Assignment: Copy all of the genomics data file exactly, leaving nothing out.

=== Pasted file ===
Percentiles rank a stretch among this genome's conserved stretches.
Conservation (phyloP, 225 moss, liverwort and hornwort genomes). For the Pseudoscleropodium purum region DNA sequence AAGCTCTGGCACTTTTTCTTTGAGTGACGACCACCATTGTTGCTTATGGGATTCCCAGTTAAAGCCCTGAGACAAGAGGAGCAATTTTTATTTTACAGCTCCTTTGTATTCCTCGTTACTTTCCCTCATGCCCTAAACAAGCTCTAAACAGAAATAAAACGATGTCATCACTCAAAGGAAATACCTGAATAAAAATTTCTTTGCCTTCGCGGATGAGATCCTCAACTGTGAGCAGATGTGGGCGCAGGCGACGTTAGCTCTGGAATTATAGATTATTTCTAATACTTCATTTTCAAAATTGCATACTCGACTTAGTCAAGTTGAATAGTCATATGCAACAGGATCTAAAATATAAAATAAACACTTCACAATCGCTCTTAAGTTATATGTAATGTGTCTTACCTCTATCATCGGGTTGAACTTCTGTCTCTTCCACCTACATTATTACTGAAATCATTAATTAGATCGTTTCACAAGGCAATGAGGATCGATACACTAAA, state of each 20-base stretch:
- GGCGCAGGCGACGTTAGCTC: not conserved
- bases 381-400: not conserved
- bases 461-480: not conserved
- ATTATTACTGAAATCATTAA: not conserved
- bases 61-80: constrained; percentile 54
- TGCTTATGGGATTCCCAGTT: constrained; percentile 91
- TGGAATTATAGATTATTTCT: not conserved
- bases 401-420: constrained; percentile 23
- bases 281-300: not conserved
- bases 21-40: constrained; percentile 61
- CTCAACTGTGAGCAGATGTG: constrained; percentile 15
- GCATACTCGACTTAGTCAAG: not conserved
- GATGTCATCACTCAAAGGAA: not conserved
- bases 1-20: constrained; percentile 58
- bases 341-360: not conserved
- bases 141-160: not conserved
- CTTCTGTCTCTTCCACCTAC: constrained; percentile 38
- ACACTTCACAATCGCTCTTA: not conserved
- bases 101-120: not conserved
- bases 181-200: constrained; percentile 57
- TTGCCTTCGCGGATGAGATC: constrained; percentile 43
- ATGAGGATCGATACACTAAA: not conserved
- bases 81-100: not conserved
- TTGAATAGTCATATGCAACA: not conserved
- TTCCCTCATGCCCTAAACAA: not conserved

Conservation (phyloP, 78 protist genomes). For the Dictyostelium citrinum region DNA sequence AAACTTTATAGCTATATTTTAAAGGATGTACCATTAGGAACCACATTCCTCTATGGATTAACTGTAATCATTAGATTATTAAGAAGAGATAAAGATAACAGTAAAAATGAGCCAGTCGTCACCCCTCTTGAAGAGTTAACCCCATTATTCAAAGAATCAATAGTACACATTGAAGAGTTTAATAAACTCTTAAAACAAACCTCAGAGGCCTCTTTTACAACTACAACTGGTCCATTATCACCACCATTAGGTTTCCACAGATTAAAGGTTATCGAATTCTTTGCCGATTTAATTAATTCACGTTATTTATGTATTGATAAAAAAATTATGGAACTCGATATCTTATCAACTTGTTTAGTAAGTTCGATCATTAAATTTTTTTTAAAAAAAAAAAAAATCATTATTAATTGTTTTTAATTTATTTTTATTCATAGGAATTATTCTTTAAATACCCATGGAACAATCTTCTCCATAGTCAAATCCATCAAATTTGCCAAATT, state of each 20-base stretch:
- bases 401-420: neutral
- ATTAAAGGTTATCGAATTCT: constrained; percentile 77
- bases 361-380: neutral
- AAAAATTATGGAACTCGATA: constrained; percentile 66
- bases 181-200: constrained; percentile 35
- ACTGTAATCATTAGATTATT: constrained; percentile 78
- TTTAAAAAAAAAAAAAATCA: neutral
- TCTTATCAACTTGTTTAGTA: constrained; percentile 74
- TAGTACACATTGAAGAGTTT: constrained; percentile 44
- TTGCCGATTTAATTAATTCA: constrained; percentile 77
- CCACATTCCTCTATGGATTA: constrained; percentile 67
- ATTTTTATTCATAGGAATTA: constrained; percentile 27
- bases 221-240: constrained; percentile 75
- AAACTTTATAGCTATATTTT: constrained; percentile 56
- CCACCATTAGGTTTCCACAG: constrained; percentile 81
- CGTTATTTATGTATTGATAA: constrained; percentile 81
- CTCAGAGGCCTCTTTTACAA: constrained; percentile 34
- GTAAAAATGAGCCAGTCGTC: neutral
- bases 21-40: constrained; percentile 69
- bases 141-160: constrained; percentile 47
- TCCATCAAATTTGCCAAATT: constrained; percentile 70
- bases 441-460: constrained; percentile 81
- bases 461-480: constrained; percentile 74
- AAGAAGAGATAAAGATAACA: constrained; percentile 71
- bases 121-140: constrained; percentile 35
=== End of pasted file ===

Percentiles rank a stretch among this genome's conserved stretches.
Conservation (phyloP, 225 moss, liverwort and hornwort genomes). For the Pseudoscleropodium purum region DNA sequence AAGCTCTGGCACTTTTTCTTTGAGTGACGACCACCATTGTTGCTTATGGGATTCCCAGTTAAAGCCCTGAGACAAGAGGAGCAATTTTTATTTTACAGCTCCTTTGTATTCCTCGTTACTTTCCCTCATGCCCTAAACAAGCTCTAAACAGAAATAAAACGATGTCATCACTCAAAGGAAATACCTGAATAAAAATTTCTTTGCCTTCGCGGATGAGATCCTCAACTGTGAGCAGATGTGGGCGCAGGCGACGTTAGCTCTGGAATTATAGATTATTTCTAATACTTCATTTTCAAAATTGCATACTCGACTTAGTCAAGTTGAATAGTCATATGCAACAGGATCTAAAATATAAAATAAACACTTCACAATCGCTCTTAAGTTATATGTAATGTGTCTTACCTCTATCATCGGGTTGAACTTCTGTCTCTTCCACCTACATTATTACTGAAATCATTAATTAGATCGTTTCACAAGGCAATGAGGATCGATACACTAAA, state of each 20-base stretch:
- GGCGCAGGCGACGTTAGCTC: not conserved
- bases 381-400: not conserved
- bases 461-480: not conserved
- ATTATTACTGAAATCATTAA: not conserved
- bases 61-80: constrained; percentile 54
- TGCTTATGGGATTCCCAGTT: constrained; percentile 91
- TGGAATTATAGATTATTTCT: not conserved
- bases 401-420: constrained; percentile 23
- bases 281-300: not conserved
- bases 21-40: constrained; percentile 61
- CTCAACTGTGAGCAGATGTG: constrained; percentile 15
- GCATACTCGACTTAGTCAAG: not conserved
- GATGTCATCACTCAAAGGAA: not conserved
- bases 1-20: constrained; percentile 58
- bases 341-360: not conserved
- bases 141-160: not conserved
- CTTCTGTCTCTTCCACCTAC: constrained; percentile 38
- ACACTTCACAATCGCTCTTA: not conserved
- bases 101-120: not conserved
- bases 181-200: constrained; percentile 57
- TTGCCTTCGCGGATGAGATC: constrained; percentile 43
- ATGAGGATCGATACACTAAA: not conserved
- bases 81-100: not conserved
- TTGAATAGTCATATGCAACA: not conserved
- TTCCCTCATGCCCTAAACAA: not conserved

Conservation (phyloP, 78 protist genomes). For the Dictyostelium citrinum region DNA sequence AAACTTTATAGCTATATTTTAAAGGATGTACCATTAGGAACCACATTCCTCTATGGATTAACTGTAATCATTAGATTATTAAGAAGAGATAAAGATAACAGTAAAAATGAGCCAGTCGTCACCCCTCTTGAAGAGTTAACCCCATTATTCAAAGAATCAATAGTACACATTGAAGAGTTTAATAAACTCTTAAAACAAACCTCAGAGGCCTCTTTTACAACTACAACTGGTCCATTATCACCACCATTAGGTTTCCACAGATTAAAGGTTATCGAATTCTTTGCCGATTTAATTAATTCACGTTATTTATGTATTGATAAAAAAATTATGGAACTCGATATCTTATCAACTTGTTTAGTAAGTTCGATCATTAAATTTTTTTTAAAAAAAAAAAAAATCATTATTAATTGTTTTTAATTTATTTTTATTCATAGGAATTATTCTTTAAATACCCATGGAACAATCTTCTCCATAGTCAAATCCATCAAATTTGCCAAATT, state of each 20-base stretch:
- bases 401-420: neutral
- ATTAAAGGTTATCGAATTCT: constrained; percentile 77
- bases 361-380: neutral
- AAAAATTATGGAACTCGATA: constrained; percentile 66
- bases 181-200: constrained; percentile 35
- ACTGTAATCATTAGATTATT: constrained; percentile 78
- TTTAAAAAAAAAAAAAATCA: neutral
- TCTTATCAACTTGTTTAGTA: constrained; percentile 74
- TAGTACACATTGAAGAGTTT: constrained; percentile 44
- TTGCCGATTTAATTAATTCA: constrained; percentile 77
- CCACATTCCTCTATGGATTA: constrained; percentile 67
- ATTTTTATTCATAGGAATTA: constrained; percentile 27
- bases 221-240: constrained; percentile 75
- AAACTTTATAGCTATATTTT: constrained; percentile 56
- CCACCATTAGGTTTCCACAG: constrained; percentile 81
- CGTTATTTATGTATTGATAA: constrained; percentile 81
- CTCAGAGGCCTCTTTTACAA: constrained; percentile 34
- GTAAAAATGAGCCAGTCGTC: neutral
- bases 21-40: constrained; percentile 69
- bases 141-160: constrained; percentile 47
- TCCATCAAATTTGCCAAATT: constrained; percentile 70
- bases 441-460: constrained; percentile 81
- bases 461-480: constrained; percentile 74
- AAGAAGAGATAAAGATAACA: constrained; percentile 71
- bases 121-140: constrained; percentile 35